Investors have pulled $138.5 million from the blank check company linked to Donald Trump’s Truth Social, and Digital World Acquisition Corp., which was supposed to deliver $1.3 billion to help the former president take on Twitter, has changed its address to a mailbox at a UPS store.
Digital World Acquisition said in a regulatory filing obtained by TheWrap that its address is now 3109 Grand Avenue #450 in Miami. “A search of the address brings up a UPS Store nestled between and Italian restaurant and a nail salon in the waterfront neighborhood of Coconut Grove,” The Financial Times reported.
The change of address came in the same disclosure filed Friday that said investors had been pulling cash from the venture, which has generally disappointed after pulling in far fewer users than hoped.
Trump reportedly has about 4 million followers on the site, a fraction of the 80 million he had before getting booted from Twitter after the Jan. 6 Capitol riots.
One impediment to growing the audience is the fact that Truth Social remains banned from the Google Play Store for insufficient content moderation. On Aug. 19, Google told Truth Social it found several violations of standard policies in its app submission and “reiterated that having effective systems for moderating user-generated content is a condition of our terms of service for any app to go live on Google Play,” the Android parent said in a statement.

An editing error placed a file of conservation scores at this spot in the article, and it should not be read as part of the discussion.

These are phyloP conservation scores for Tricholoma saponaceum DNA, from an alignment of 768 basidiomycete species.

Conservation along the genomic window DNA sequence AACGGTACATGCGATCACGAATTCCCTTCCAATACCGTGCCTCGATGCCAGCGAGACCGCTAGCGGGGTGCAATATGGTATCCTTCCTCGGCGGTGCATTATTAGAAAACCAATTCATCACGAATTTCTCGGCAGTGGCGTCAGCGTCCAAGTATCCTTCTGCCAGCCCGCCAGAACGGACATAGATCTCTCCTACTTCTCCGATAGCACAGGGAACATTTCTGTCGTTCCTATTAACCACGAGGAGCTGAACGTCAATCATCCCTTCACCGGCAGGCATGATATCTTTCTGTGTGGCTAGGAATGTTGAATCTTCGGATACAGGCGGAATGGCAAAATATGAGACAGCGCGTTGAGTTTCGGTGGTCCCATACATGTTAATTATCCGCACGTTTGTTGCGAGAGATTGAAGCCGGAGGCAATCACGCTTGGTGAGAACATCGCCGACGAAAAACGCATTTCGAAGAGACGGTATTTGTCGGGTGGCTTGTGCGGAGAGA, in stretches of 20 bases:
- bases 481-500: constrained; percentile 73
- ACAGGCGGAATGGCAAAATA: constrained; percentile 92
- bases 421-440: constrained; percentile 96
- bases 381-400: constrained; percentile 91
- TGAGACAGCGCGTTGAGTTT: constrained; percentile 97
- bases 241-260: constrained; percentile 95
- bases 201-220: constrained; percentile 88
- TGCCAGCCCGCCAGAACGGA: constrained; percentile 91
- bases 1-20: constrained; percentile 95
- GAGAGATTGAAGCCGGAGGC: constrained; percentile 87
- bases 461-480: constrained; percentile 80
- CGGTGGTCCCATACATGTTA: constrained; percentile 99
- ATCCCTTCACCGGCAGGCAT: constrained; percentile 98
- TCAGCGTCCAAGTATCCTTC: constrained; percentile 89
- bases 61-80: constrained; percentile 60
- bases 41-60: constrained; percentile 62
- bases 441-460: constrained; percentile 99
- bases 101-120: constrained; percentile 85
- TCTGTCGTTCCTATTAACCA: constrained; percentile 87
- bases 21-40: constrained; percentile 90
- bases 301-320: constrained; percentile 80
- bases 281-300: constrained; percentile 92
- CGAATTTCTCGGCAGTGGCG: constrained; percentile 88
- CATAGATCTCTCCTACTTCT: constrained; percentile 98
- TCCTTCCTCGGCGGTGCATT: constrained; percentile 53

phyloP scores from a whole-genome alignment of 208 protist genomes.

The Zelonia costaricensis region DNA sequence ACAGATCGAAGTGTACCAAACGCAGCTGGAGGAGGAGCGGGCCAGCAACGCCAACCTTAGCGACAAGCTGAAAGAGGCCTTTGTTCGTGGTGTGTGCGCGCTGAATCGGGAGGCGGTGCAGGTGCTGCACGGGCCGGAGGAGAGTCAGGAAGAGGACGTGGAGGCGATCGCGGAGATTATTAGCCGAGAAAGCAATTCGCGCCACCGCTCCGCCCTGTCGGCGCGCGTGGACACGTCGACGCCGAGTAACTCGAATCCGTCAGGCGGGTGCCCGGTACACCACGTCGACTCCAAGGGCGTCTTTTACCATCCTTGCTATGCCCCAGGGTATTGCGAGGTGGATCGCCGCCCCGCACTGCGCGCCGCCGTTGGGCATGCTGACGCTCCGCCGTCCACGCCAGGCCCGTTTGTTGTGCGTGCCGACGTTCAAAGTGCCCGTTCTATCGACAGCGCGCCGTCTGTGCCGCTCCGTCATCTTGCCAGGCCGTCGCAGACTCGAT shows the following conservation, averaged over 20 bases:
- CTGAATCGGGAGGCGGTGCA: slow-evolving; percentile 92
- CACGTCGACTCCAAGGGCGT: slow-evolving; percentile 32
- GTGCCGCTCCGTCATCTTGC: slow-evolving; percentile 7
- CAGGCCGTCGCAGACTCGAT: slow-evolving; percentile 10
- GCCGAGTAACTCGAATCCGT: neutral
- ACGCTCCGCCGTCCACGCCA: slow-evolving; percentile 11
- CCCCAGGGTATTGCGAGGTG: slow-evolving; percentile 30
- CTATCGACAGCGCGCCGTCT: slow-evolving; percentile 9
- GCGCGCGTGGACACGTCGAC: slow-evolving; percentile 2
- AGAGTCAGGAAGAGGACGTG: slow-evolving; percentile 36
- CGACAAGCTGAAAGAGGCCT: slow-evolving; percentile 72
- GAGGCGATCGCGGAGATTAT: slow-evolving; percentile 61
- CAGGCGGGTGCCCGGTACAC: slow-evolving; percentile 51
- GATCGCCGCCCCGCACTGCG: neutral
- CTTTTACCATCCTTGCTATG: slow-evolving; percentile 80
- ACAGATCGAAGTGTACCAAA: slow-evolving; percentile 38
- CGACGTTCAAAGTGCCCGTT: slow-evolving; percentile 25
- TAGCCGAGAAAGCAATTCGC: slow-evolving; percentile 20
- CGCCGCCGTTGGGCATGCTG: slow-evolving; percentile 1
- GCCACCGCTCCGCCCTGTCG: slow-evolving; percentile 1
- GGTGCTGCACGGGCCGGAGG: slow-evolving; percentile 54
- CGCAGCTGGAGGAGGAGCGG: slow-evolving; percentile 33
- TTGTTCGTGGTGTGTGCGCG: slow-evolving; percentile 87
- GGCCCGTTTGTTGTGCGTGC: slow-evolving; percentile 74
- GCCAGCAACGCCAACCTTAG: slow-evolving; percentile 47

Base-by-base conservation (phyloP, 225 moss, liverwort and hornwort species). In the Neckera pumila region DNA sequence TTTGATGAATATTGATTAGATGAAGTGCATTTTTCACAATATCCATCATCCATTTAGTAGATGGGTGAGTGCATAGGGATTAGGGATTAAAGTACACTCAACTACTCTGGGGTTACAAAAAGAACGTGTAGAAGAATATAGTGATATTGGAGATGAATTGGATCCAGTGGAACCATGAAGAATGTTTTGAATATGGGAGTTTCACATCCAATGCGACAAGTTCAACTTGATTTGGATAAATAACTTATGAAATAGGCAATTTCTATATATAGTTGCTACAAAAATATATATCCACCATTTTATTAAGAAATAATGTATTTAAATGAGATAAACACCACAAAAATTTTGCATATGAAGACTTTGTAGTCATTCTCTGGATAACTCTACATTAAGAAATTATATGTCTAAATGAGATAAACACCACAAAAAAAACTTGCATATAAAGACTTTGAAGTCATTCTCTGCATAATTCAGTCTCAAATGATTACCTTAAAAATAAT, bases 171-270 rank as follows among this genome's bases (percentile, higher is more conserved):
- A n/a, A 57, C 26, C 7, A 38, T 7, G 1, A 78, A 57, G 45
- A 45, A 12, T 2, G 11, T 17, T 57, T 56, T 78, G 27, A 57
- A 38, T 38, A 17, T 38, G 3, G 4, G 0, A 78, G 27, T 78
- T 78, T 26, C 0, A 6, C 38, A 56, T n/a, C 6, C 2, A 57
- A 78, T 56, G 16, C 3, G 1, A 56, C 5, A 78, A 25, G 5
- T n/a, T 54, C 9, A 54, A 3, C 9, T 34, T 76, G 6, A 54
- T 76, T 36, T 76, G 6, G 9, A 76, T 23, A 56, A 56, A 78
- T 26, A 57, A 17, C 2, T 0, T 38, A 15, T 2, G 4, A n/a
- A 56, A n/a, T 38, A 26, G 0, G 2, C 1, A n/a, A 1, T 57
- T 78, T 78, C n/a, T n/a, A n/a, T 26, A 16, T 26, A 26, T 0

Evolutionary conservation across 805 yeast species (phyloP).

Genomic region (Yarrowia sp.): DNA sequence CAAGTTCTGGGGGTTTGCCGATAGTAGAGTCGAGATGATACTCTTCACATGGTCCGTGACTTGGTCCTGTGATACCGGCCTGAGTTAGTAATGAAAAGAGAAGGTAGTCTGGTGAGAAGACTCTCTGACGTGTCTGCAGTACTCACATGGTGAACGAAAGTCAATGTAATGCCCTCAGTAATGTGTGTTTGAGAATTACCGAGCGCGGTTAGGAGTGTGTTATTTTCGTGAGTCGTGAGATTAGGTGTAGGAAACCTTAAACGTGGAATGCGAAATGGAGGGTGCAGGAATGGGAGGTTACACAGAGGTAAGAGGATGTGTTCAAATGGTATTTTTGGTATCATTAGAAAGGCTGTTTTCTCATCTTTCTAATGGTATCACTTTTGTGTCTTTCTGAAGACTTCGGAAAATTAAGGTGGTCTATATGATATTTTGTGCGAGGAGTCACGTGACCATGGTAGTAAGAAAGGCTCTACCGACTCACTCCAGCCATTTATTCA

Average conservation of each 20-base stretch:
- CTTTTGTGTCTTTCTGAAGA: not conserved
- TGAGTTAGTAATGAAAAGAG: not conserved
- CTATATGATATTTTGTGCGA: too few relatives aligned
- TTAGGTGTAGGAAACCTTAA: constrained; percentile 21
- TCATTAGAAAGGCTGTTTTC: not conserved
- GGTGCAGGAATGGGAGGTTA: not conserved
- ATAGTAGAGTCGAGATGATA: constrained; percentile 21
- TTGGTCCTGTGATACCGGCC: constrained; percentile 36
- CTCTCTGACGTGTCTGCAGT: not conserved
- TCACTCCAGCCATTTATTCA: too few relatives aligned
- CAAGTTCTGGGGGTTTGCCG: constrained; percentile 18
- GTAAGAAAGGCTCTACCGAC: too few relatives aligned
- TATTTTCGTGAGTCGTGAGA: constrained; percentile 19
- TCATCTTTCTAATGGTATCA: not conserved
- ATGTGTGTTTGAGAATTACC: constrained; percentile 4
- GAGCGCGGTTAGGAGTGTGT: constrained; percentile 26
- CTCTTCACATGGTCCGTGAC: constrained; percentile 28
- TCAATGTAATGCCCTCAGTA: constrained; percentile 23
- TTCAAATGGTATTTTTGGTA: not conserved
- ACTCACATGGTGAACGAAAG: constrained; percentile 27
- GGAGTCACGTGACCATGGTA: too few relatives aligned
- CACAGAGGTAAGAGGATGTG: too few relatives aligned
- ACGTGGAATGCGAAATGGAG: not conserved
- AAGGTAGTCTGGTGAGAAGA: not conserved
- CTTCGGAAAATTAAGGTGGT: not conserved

That prevents Android users from downloading the app. Truth Social launched on the Apple App Store on Feb. 21.
Digital World Acqusition, formed in December 2021, initially raised $1 billion to fund Trump Media.
The disclosure came two weeks after Digital World Acqusition, which is a special purpose acquisition corporation, or SPAC, said it would pay nearly $2.8 million to extend the time it could complete the takeover of Truth Social to December. The funding came from CEO Patrick Orlando’s Arc Global Invesments II, according to CNBC.
The SPAC missed its previous deadline of Sept. 20 to close the deal, enabling investors to pull their funds out after failing to get enough shareholder support to move forward. Earlier this month, fewer than 65% of Digital World’s shareholders voted in favor of the proposal to add 12 months to the terms of the deal to take Truth Social public.
The deal also faces civil and criminal reviews, including from the Securities and Exchange Commission, which is looking into whether the two companies violated securities laws in their discussions.
One former investor told CNBC they pulled financing because of the many legal obstacles facing the company, along with the underwhelming popularity of the platform.